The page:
again, the "organizers" are almost ALWAYS white, and middle class. this has an effect on what issues are covered, who shows up to the protest, etc.

We need to be addressing these things. It also is worth noting your totalitarian nature that keeps coming up in your article.

i think we should change "the model" that is used currently - where the "organizers" have all the control over what happens at demos, with people being herded around like enslaved cows.


just some of my thoughts

express yourself! 17.Feb.2003 00:21


it is an anti war march with many voices. the recent marches were because of the war, but they have many voices to. how interesting is a march where every one has a 'no war' sign? its the bleating of the sheep protest.
and how many people who eat meat are being picked on at an anti war march? People can voice their oppinions. if someone feels threatened and/or isolated by a 'meat is murder' sign someone is holding, im not sure how they ever became open minded enough to walk with a huge group of anti war marchers in the first place. im not in the least bit christian but im happy to see pro-christian marchers along side us. they are there to strengthen us in so many ways. we should be fighting the people who dont want other views represented, when the march goes on news with 100,000 people staring into the camera from the street, i believe the general message will be that we dont want a fucking war.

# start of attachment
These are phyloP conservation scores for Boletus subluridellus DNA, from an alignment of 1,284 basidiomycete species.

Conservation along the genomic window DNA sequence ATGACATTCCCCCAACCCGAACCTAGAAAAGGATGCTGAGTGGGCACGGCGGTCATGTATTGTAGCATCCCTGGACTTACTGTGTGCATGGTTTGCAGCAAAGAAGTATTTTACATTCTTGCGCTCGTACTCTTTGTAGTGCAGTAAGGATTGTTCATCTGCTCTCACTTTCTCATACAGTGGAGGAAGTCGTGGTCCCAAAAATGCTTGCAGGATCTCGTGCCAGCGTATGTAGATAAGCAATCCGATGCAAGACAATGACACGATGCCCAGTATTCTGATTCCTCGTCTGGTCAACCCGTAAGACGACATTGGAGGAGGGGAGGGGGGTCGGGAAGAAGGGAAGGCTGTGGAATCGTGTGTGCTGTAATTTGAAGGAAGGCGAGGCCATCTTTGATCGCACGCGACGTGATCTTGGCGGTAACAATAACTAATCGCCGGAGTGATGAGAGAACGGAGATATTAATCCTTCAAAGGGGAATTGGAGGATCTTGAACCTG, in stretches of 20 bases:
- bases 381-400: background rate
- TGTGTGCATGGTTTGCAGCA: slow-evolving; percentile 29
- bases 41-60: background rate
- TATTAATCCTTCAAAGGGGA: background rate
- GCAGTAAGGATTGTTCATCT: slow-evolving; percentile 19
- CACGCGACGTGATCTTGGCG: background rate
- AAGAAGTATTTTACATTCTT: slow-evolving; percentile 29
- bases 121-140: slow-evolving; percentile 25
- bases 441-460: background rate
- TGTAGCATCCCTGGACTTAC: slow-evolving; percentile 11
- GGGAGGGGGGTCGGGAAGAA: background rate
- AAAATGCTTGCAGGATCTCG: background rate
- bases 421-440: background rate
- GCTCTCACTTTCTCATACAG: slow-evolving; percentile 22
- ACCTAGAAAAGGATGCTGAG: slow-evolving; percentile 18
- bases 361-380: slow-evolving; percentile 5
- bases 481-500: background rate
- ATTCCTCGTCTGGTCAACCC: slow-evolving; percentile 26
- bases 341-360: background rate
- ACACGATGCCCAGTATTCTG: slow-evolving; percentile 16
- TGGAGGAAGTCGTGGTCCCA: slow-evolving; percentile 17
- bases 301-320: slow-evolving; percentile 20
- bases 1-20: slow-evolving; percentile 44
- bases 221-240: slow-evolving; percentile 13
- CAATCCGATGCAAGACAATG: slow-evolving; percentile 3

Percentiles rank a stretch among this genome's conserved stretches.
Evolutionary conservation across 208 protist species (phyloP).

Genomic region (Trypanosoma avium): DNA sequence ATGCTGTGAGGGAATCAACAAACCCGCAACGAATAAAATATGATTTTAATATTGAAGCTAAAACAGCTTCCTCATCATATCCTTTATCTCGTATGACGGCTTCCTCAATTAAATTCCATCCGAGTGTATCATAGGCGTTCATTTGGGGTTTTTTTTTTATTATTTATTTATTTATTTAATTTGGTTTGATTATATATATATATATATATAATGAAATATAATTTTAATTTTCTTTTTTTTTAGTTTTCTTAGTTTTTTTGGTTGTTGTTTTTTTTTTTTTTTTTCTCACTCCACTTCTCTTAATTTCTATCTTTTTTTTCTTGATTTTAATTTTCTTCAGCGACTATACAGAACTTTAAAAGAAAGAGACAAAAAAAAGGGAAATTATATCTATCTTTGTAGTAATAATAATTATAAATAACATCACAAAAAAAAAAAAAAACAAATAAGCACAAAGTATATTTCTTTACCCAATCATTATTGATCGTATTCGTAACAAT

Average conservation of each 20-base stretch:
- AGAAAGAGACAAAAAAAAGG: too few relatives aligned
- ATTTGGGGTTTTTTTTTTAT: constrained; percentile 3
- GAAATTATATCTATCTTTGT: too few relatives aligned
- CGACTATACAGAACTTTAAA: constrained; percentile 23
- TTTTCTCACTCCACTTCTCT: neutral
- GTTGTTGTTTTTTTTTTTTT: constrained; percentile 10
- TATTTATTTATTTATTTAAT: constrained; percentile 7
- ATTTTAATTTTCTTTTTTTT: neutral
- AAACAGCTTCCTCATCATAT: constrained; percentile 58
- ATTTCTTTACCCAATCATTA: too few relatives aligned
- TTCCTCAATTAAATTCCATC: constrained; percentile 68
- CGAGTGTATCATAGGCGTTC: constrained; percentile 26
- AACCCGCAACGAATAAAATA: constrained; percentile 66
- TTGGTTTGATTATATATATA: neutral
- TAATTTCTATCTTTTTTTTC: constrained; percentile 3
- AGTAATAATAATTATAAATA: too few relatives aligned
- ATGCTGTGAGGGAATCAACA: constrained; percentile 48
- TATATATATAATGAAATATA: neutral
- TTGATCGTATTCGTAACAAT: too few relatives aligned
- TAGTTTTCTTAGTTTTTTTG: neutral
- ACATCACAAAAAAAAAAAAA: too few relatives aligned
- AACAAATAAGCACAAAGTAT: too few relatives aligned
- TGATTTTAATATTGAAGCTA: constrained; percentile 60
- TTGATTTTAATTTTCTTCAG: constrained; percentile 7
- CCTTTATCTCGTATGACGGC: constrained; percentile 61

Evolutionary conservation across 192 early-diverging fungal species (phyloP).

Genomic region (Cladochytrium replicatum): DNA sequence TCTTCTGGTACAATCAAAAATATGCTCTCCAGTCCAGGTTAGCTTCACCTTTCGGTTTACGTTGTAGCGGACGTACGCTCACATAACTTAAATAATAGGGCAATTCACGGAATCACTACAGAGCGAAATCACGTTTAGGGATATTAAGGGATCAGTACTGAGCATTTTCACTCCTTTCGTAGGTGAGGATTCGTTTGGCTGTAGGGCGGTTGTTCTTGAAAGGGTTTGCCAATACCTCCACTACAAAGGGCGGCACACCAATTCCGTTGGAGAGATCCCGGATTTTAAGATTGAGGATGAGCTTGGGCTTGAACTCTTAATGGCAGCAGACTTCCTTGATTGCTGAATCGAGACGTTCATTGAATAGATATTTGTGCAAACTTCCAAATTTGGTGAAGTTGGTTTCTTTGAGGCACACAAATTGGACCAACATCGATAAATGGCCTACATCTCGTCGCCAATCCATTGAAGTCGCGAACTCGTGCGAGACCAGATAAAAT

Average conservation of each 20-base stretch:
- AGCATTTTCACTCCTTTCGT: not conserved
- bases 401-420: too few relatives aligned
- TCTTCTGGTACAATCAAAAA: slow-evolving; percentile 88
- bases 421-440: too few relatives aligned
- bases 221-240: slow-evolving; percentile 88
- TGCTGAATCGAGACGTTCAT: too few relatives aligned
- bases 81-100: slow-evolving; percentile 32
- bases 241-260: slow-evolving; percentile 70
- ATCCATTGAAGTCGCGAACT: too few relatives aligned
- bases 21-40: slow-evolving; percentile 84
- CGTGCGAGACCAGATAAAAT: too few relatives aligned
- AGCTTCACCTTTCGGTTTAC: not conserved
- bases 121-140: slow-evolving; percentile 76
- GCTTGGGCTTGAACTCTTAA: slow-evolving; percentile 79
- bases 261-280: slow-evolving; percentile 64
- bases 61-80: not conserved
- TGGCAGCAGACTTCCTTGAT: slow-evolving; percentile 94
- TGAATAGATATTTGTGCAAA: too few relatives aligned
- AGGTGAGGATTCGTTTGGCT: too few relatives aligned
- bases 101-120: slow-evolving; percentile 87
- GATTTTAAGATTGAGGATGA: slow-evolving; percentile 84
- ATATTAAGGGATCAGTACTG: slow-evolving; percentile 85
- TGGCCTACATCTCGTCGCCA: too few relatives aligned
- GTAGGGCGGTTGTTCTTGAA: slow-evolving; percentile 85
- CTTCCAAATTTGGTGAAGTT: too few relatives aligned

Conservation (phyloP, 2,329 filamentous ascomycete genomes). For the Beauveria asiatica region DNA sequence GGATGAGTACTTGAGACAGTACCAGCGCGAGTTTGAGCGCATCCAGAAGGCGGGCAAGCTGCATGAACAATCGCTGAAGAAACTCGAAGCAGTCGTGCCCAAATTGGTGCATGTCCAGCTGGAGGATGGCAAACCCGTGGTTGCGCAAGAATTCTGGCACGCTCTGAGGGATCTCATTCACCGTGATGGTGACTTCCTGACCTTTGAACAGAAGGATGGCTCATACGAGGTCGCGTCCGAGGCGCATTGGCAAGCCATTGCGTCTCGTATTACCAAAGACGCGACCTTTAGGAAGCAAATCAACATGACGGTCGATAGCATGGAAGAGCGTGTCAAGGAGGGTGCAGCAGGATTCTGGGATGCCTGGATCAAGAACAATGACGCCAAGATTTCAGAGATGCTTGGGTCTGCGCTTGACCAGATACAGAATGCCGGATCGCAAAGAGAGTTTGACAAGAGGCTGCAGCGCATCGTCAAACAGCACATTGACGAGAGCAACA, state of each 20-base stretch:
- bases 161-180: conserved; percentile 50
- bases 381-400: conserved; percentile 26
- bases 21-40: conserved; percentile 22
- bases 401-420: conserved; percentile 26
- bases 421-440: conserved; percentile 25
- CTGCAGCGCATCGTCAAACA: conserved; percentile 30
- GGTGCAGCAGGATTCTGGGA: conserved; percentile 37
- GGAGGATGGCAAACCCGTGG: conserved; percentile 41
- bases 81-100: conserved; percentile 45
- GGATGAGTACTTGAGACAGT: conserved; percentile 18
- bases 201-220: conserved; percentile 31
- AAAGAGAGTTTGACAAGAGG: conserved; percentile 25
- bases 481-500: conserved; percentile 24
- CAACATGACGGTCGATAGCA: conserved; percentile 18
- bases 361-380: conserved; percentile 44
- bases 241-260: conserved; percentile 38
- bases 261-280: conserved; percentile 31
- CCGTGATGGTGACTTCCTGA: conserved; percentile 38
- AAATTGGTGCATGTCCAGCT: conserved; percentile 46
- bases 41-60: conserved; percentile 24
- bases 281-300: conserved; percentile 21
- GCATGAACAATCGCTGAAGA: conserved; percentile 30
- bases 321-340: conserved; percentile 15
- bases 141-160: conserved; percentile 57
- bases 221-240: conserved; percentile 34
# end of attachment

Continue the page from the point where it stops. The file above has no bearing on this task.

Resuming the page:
Valid points all 17.Feb.2003 05:03

Post-it hippie

I got this report from another site. I don't necissarily agree with everything he wrote in the article. My purpose was to point out that too many agendas promoted at once tends to muddy the water. A plurality of voices with one purpose is a good thing.